Patients can cycle or alternate through many phases of hepatitis B infection during their lifespan. As the inflammation progresses, it can connect portal tracts with one another as well as to portal veins, resulting in hepatocyte necrosis and deposition of scar tissue. Left untreated, periportal fibrous strands may evolve to bridging fibrosis and ultimately cirrhosis, as is seen in the current case. Despite advancements in biochemical blood tests, evaluation of liver biopsy specimens remains the gold standard for determination of the degree of inflammation and fibrosis.

Although all cirrhotic livers are at increased risk for development of HCC, patients with chronic hepatitis B carry additional risk, independent of the degree of liver injury/fibrosis. This risk is a result of direct viral integration into the host genome, leading to direct oncogenic effects. The overall lifetime risk of developing HCC in patients with chronic HBV is up to 40%. Studies have suggested that HBV-related HCCs may be more aggressive and have a worse prognosis than hepatitis C virus (HCV)-related HCCs. Thus, the role of liver biopsy in these patients also serves to screen for precursor lesions (cirrhosis, liver cell dysplasia) and to identify nodules of well-differentiated HCC. Liver cell dysplasia includes “large liver cell change” (LLCC) and “small liver cell change” (SLCC), which can be seen in various chronic liver diseases. In the current specimen, there are focal areas of LLCC, identified by foci of hepatocytes with cellular enlargement, nuclear pleomorphism with hyperchromasia, and multinucleation. Alternatively, SLCC appears as small cells with a uniform appearance, high nuclear-to-cytoplasmic ratio, and indistinct cytoplasmic borders. Studies have confirmed that SLCC is a true precursor lesion to HCC, while the nature of LLCC remains controversial. Studies regarding the nature of LLCC, as it pertains specifically to HBV-related liver cirrhosis, have shown that in this particular setting, LLCC is more consistent with dysplasia than with reactive hepatocytes.

A chronic hepatitis pattern of injury is not specific for HBV and is also seen in cases of chronic hepatitis C, alcoholic or nonalcoholic steatohepatitis, autoimmune hepatitis, drug-induced liver injury, autoimmune disorders of the biliary tract and various congenital disorders. Specific histologic features may help differentiate these etiologies from chronic hepatitis B.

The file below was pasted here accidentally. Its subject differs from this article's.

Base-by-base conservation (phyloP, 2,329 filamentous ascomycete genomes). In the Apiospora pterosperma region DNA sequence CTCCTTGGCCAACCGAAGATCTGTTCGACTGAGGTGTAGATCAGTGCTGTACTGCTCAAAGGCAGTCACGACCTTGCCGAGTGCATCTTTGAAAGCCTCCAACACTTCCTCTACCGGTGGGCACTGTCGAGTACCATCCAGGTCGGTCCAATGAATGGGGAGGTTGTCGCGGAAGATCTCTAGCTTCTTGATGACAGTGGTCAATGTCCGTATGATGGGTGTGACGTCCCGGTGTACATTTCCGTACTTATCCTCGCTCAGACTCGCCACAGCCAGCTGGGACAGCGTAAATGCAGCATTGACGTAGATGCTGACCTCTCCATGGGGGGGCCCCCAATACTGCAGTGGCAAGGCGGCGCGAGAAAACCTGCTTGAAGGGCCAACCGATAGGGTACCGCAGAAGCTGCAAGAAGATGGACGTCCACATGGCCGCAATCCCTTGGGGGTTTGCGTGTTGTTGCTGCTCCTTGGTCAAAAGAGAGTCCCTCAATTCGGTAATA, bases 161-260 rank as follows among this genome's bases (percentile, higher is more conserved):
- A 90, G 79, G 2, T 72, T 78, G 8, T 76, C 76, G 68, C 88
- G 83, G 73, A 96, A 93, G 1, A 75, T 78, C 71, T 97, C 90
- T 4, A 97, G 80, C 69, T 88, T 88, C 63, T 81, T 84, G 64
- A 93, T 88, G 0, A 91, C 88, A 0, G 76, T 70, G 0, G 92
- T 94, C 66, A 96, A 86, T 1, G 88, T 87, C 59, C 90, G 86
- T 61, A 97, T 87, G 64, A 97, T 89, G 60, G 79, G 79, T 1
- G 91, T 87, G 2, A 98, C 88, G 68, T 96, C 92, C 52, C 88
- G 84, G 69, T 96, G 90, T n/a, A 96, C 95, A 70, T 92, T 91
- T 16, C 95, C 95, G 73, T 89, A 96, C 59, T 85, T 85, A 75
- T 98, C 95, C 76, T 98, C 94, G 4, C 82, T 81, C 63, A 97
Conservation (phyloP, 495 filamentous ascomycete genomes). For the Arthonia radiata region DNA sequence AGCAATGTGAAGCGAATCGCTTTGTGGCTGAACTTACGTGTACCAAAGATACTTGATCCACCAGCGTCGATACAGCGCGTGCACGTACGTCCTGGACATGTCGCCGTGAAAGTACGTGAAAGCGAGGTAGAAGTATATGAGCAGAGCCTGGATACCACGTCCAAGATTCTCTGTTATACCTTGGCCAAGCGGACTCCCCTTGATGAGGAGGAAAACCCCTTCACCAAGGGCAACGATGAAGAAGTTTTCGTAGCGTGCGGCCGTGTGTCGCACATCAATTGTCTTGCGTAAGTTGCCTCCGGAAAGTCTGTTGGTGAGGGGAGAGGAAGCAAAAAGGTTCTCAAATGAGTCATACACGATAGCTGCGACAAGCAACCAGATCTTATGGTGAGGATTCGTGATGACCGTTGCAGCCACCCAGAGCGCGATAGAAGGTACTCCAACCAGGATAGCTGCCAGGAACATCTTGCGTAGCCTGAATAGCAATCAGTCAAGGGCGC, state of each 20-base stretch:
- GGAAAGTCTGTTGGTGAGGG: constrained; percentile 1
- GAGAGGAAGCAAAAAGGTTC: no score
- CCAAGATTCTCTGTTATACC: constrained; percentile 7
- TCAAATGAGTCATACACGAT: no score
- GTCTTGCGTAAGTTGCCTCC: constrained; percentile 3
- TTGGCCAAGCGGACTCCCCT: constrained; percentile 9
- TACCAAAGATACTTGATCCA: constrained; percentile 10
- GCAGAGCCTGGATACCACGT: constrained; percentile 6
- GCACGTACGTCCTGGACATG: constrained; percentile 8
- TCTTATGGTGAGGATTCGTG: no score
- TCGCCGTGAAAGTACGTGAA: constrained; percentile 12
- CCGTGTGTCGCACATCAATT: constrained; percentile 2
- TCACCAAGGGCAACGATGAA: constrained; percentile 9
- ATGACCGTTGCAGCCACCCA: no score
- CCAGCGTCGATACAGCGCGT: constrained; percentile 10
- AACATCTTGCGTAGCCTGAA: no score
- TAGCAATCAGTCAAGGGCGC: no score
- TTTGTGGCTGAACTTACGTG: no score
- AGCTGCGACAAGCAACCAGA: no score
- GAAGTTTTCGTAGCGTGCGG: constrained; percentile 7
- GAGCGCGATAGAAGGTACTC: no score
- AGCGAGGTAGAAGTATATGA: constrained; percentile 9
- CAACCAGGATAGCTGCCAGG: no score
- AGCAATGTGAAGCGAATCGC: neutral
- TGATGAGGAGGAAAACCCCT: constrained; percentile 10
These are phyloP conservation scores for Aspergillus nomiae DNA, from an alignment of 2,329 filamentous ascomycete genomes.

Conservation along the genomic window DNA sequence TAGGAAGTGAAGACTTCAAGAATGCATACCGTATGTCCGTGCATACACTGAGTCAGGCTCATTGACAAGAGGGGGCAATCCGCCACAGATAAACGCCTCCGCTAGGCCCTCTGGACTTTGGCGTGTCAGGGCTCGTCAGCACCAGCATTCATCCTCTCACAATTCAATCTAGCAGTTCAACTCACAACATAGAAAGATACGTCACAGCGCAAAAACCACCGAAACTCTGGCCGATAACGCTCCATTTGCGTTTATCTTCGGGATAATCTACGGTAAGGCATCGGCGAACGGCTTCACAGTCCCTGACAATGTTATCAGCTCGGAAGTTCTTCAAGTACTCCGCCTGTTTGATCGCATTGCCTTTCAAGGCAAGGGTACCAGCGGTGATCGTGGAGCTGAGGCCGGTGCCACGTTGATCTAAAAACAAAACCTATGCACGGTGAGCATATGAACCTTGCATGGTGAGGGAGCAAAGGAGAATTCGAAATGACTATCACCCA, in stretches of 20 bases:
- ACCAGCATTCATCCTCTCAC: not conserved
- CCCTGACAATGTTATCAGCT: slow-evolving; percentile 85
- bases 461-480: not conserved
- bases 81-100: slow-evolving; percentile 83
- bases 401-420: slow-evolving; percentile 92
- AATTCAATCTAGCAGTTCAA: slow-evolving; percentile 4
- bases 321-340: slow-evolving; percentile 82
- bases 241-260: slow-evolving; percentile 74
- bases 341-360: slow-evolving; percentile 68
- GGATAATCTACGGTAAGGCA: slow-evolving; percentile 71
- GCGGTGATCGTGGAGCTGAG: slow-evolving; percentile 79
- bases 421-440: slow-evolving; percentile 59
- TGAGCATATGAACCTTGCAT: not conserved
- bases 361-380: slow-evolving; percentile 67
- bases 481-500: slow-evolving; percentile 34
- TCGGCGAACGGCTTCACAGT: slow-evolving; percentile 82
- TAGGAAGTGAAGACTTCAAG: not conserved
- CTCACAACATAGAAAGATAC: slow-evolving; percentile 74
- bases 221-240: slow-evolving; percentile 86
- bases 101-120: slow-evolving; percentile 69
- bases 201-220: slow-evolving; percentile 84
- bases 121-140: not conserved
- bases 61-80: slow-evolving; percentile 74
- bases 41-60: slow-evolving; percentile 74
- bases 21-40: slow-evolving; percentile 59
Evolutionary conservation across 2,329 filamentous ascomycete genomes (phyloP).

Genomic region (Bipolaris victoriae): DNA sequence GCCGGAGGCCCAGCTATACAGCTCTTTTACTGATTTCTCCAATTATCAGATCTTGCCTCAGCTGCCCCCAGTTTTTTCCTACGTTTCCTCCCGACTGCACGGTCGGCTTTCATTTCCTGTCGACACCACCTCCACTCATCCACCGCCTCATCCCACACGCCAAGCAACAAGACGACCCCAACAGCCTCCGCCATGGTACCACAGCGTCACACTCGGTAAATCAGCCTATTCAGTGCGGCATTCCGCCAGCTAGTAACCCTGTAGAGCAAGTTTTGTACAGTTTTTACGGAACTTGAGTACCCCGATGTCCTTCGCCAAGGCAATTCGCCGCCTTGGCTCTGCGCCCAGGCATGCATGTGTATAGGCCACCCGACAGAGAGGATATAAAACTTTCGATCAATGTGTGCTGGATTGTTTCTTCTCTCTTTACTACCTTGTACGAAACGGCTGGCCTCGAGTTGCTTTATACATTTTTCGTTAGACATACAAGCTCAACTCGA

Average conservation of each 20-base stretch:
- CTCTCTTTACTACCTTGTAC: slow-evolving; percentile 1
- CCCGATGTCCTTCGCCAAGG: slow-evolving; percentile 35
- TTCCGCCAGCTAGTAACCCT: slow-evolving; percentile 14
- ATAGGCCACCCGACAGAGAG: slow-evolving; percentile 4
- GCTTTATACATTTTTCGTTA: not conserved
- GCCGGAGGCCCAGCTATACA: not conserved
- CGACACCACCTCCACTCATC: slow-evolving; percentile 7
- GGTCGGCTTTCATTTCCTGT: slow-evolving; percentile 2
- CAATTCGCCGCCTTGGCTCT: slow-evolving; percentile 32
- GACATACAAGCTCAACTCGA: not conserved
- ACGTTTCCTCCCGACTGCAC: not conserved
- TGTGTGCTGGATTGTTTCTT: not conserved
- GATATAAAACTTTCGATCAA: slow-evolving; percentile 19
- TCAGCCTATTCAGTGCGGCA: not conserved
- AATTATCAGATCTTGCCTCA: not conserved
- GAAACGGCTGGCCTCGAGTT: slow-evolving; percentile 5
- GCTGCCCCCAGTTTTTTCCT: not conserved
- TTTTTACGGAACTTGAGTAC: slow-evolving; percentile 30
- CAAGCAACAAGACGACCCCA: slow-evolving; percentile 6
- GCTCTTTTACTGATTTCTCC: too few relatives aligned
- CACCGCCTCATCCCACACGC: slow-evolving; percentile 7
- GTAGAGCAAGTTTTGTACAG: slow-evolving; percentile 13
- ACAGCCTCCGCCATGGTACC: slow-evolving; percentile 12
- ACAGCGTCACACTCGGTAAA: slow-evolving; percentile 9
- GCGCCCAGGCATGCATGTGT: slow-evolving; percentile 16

In cases of chronic viral hepatitis C, the liver typically exhibits prominent periportal lymphoid aggregates macrovesicular steatosis (in genotype 3 HCV) and bile duct damage. The nuclear viral cytopathic effect seen in chronic hepatitis B is not seen in chronic hepatitis C. Liver function studies may be surprisingly normal despite significant periportal inflammation. The fibrosing cholestatic variant of hepatitis C, a particularly devastating and fatal variant, occurs in HCV-infected immunocompromised patients, including a subset of patients who undergo liver transplantation for HCV. These patients have a clinical picture of marked jaundice, cholestatic liver dysfunction and high viral titers. Microscopically, marked hepatocyte swelling, cholestasis, and increased periportal peritrabecular fibrosis are seen, with only mild inflammation. This variant causes fulminant liver failure and rapid graft loss.

Autoimmune hepatitis (AIH) is composed of two variants: AIH-1, which is demonstrates anti-nuclear and/or anti-smooth muscle antibodies (ANA and/or ASMA), and AIH-2, which demonstrates anti-liver kidney microsomal antibody type 1 or 3 (anti-LKM1 or anti-LKM3), and/or anti-liver cytosol antibody type 1 (anti-LC1). Histologically, AIH may be heterogeneous according to the grade and stage of disease but tends to have a prominent lymphoplasmacytic infiltrate and more significant interface and lobular activity as compared with viral hepatitis. Indeed, interface hepatitis is a hallmark of active AIH. While intraepithelial lymphocytes may be seen in bile duct epithelium, bile duct damage is typically not seen in AIH. Hepatocyte rosetting and emperipolesis of lymphocytes may also be seen. Patients are treated with steroids.